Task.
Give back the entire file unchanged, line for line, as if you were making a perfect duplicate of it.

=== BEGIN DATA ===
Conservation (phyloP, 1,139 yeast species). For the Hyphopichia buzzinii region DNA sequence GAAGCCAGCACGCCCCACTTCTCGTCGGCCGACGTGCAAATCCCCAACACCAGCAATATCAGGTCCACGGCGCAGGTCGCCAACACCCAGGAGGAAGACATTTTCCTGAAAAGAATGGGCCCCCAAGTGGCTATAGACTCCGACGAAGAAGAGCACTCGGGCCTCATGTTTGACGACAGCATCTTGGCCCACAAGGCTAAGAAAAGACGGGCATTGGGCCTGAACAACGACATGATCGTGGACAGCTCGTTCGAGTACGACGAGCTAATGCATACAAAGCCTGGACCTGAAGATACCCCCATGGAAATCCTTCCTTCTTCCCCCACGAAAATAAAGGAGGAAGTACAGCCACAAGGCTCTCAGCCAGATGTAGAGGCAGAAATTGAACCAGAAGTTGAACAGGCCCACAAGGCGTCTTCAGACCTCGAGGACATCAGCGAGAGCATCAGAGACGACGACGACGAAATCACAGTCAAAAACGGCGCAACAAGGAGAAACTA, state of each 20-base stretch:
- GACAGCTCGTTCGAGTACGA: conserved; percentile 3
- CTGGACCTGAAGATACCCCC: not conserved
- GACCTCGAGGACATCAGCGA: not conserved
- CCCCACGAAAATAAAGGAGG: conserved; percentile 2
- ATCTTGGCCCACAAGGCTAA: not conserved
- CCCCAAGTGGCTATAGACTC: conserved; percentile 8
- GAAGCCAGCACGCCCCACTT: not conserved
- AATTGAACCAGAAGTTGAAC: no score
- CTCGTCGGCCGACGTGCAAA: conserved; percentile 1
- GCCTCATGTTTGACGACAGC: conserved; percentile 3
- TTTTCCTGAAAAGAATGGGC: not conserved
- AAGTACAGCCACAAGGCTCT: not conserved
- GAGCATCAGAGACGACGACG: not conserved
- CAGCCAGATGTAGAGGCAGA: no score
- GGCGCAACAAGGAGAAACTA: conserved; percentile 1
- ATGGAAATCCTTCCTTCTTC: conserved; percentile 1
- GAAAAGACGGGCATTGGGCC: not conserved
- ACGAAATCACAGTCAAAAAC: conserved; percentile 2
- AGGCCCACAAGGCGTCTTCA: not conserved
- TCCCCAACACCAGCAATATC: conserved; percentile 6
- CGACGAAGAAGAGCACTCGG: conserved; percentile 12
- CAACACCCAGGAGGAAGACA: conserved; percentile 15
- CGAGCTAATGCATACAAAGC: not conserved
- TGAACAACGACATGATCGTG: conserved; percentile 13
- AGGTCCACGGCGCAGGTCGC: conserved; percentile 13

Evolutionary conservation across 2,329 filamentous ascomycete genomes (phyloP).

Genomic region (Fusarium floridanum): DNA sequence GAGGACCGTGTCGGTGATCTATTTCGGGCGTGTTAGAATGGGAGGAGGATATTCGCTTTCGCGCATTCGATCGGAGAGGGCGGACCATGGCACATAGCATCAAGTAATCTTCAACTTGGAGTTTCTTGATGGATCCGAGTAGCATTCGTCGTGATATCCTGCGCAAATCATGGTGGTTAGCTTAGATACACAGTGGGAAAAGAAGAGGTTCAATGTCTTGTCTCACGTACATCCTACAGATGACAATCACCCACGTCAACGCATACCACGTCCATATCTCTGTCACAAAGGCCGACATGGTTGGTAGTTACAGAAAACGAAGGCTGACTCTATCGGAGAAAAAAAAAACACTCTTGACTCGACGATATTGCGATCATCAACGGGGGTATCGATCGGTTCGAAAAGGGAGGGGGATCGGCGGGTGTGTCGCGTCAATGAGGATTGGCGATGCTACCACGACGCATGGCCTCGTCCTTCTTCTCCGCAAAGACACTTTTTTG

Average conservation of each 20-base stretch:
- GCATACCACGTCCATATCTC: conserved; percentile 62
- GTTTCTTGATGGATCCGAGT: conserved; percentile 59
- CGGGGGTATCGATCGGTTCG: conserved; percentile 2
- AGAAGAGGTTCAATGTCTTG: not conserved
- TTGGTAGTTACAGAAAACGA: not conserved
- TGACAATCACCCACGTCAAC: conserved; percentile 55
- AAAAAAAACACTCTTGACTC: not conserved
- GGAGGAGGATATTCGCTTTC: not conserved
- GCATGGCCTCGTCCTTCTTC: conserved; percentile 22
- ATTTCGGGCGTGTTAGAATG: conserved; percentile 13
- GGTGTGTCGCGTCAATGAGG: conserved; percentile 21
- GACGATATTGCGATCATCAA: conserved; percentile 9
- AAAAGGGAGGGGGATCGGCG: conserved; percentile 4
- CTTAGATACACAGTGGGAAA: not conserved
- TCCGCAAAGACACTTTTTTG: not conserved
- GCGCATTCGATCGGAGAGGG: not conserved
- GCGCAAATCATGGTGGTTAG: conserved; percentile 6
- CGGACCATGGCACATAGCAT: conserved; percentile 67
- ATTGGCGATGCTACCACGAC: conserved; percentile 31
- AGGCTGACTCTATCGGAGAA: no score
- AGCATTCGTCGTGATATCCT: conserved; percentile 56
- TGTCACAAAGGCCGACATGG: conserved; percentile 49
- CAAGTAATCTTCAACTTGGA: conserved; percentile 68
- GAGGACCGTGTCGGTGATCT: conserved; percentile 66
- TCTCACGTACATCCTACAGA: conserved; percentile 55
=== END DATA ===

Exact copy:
Conservation (phyloP, 1,139 yeast species). For the Hyphopichia buzzinii region DNA sequence GAAGCCAGCACGCCCCACTTCTCGTCGGCCGACGTGCAAATCCCCAACACCAGCAATATCAGGTCCACGGCGCAGGTCGCCAACACCCAGGAGGAAGACATTTTCCTGAAAAGAATGGGCCCCCAAGTGGCTATAGACTCCGACGAAGAAGAGCACTCGGGCCTCATGTTTGACGACAGCATCTTGGCCCACAAGGCTAAGAAAAGACGGGCATTGGGCCTGAACAACGACATGATCGTGGACAGCTCGTTCGAGTACGACGAGCTAATGCATACAAAGCCTGGACCTGAAGATACCCCCATGGAAATCCTTCCTTCTTCCCCCACGAAAATAAAGGAGGAAGTACAGCCACAAGGCTCTCAGCCAGATGTAGAGGCAGAAATTGAACCAGAAGTTGAACAGGCCCACAAGGCGTCTTCAGACCTCGAGGACATCAGCGAGAGCATCAGAGACGACGACGACGAAATCACAGTCAAAAACGGCGCAACAAGGAGAAACTA, state of each 20-base stretch:
- GACAGCTCGTTCGAGTACGA: conserved; percentile 3
- CTGGACCTGAAGATACCCCC: not conserved
- GACCTCGAGGACATCAGCGA: not conserved
- CCCCACGAAAATAAAGGAGG: conserved; percentile 2
- ATCTTGGCCCACAAGGCTAA: not conserved
- CCCCAAGTGGCTATAGACTC: conserved; percentile 8
- GAAGCCAGCACGCCCCACTT: not conserved
- AATTGAACCAGAAGTTGAAC: no score
- CTCGTCGGCCGACGTGCAAA: conserved; percentile 1
- GCCTCATGTTTGACGACAGC: conserved; percentile 3
- TTTTCCTGAAAAGAATGGGC: not conserved
- AAGTACAGCCACAAGGCTCT: not conserved
- GAGCATCAGAGACGACGACG: not conserved
- CAGCCAGATGTAGAGGCAGA: no score
- GGCGCAACAAGGAGAAACTA: conserved; percentile 1
- ATGGAAATCCTTCCTTCTTC: conserved; percentile 1
- GAAAAGACGGGCATTGGGCC: not conserved
- ACGAAATCACAGTCAAAAAC: conserved; percentile 2
- AGGCCCACAAGGCGTCTTCA: not conserved
- TCCCCAACACCAGCAATATC: conserved; percentile 6
- CGACGAAGAAGAGCACTCGG: conserved; percentile 12
- CAACACCCAGGAGGAAGACA: conserved; percentile 15
- CGAGCTAATGCATACAAAGC: not conserved
- TGAACAACGACATGATCGTG: conserved; percentile 13
- AGGTCCACGGCGCAGGTCGC: conserved; percentile 13

Evolutionary conservation across 2,329 filamentous ascomycete genomes (phyloP).

Genomic region (Fusarium floridanum): DNA sequence GAGGACCGTGTCGGTGATCTATTTCGGGCGTGTTAGAATGGGAGGAGGATATTCGCTTTCGCGCATTCGATCGGAGAGGGCGGACCATGGCACATAGCATCAAGTAATCTTCAACTTGGAGTTTCTTGATGGATCCGAGTAGCATTCGTCGTGATATCCTGCGCAAATCATGGTGGTTAGCTTAGATACACAGTGGGAAAAGAAGAGGTTCAATGTCTTGTCTCACGTACATCCTACAGATGACAATCACCCACGTCAACGCATACCACGTCCATATCTCTGTCACAAAGGCCGACATGGTTGGTAGTTACAGAAAACGAAGGCTGACTCTATCGGAGAAAAAAAAAACACTCTTGACTCGACGATATTGCGATCATCAACGGGGGTATCGATCGGTTCGAAAAGGGAGGGGGATCGGCGGGTGTGTCGCGTCAATGAGGATTGGCGATGCTACCACGACGCATGGCCTCGTCCTTCTTCTCCGCAAAGACACTTTTTTG

Average conservation of each 20-base stretch:
- GCATACCACGTCCATATCTC: conserved; percentile 62
- GTTTCTTGATGGATCCGAGT: conserved; percentile 59
- CGGGGGTATCGATCGGTTCG: conserved; percentile 2
- AGAAGAGGTTCAATGTCTTG: not conserved
- TTGGTAGTTACAGAAAACGA: not conserved
- TGACAATCACCCACGTCAAC: conserved; percentile 55
- AAAAAAAACACTCTTGACTC: not conserved
- GGAGGAGGATATTCGCTTTC: not conserved
- GCATGGCCTCGTCCTTCTTC: conserved; percentile 22
- ATTTCGGGCGTGTTAGAATG: conserved; percentile 13
- GGTGTGTCGCGTCAATGAGG: conserved; percentile 21
- GACGATATTGCGATCATCAA: conserved; percentile 9
- AAAAGGGAGGGGGATCGGCG: conserved; percentile 4
- CTTAGATACACAGTGGGAAA: not conserved
- TCCGCAAAGACACTTTTTTG: not conserved
- GCGCATTCGATCGGAGAGGG: not conserved
- GCGCAAATCATGGTGGTTAG: conserved; percentile 6
- CGGACCATGGCACATAGCAT: conserved; percentile 67
- ATTGGCGATGCTACCACGAC: conserved; percentile 31
- AGGCTGACTCTATCGGAGAA: no score
- AGCATTCGTCGTGATATCCT: conserved; percentile 56
- TGTCACAAAGGCCGACATGG: conserved; percentile 49
- CAAGTAATCTTCAACTTGGA: conserved; percentile 68
- GAGGACCGTGTCGGTGATCT: conserved; percentile 66
- TCTCACGTACATCCTACAGA: conserved; percentile 55